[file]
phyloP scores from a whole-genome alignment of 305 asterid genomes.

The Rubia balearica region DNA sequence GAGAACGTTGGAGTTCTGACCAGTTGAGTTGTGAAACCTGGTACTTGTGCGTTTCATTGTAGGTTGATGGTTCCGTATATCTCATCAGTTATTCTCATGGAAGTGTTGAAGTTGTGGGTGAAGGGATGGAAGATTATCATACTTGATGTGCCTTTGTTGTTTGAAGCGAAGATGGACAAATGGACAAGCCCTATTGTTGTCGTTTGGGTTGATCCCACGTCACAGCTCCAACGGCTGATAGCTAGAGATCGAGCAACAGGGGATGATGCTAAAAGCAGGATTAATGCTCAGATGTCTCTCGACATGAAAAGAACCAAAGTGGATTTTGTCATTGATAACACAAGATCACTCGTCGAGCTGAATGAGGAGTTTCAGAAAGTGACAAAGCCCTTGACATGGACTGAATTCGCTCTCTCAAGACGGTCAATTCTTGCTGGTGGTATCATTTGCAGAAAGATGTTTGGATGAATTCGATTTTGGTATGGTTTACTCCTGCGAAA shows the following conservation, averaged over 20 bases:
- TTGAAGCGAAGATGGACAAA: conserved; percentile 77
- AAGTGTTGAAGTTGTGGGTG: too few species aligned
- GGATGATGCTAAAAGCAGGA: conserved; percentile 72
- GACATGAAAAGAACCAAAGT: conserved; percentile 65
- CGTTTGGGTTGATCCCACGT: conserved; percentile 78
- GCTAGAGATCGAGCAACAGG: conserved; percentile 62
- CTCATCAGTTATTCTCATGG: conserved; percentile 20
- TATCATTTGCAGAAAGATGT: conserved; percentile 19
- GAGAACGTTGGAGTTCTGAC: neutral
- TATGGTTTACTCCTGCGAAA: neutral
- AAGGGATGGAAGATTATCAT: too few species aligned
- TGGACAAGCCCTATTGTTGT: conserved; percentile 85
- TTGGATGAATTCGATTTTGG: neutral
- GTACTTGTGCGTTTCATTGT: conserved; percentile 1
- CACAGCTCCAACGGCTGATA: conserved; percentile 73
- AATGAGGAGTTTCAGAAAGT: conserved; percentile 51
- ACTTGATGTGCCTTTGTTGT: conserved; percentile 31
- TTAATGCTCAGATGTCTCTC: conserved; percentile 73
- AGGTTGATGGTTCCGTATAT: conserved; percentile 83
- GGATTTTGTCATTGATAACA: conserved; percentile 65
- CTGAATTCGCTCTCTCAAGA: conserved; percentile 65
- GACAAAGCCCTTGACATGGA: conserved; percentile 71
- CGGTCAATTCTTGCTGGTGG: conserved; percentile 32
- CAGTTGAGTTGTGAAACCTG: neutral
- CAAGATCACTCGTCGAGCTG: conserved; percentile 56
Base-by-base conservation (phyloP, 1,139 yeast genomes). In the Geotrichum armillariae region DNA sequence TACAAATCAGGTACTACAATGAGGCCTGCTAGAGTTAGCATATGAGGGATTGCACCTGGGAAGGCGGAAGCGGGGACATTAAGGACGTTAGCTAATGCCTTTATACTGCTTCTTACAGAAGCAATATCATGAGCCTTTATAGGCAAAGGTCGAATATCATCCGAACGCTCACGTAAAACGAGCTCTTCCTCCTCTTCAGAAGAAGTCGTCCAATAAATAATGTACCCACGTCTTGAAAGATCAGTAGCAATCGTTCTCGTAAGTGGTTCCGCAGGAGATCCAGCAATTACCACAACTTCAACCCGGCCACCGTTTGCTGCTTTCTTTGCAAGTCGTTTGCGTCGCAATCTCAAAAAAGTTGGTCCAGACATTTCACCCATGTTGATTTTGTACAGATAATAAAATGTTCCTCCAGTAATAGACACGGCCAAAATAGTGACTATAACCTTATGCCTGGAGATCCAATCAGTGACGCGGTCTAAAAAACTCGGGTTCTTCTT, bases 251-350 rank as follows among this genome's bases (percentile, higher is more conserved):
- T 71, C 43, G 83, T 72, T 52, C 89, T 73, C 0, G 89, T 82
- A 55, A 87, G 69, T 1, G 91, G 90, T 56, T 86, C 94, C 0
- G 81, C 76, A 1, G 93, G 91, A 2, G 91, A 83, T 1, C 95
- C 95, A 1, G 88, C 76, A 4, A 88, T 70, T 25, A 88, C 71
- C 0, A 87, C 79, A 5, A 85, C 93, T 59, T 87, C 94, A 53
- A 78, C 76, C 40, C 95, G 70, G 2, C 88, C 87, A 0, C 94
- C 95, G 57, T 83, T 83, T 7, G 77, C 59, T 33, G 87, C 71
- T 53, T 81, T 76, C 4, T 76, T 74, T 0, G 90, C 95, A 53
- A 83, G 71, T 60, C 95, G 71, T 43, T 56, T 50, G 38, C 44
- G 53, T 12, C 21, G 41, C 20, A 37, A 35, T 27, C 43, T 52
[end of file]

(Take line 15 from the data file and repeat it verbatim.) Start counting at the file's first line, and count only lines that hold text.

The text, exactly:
- TTGGATGAATTCGATTTTGG: neutral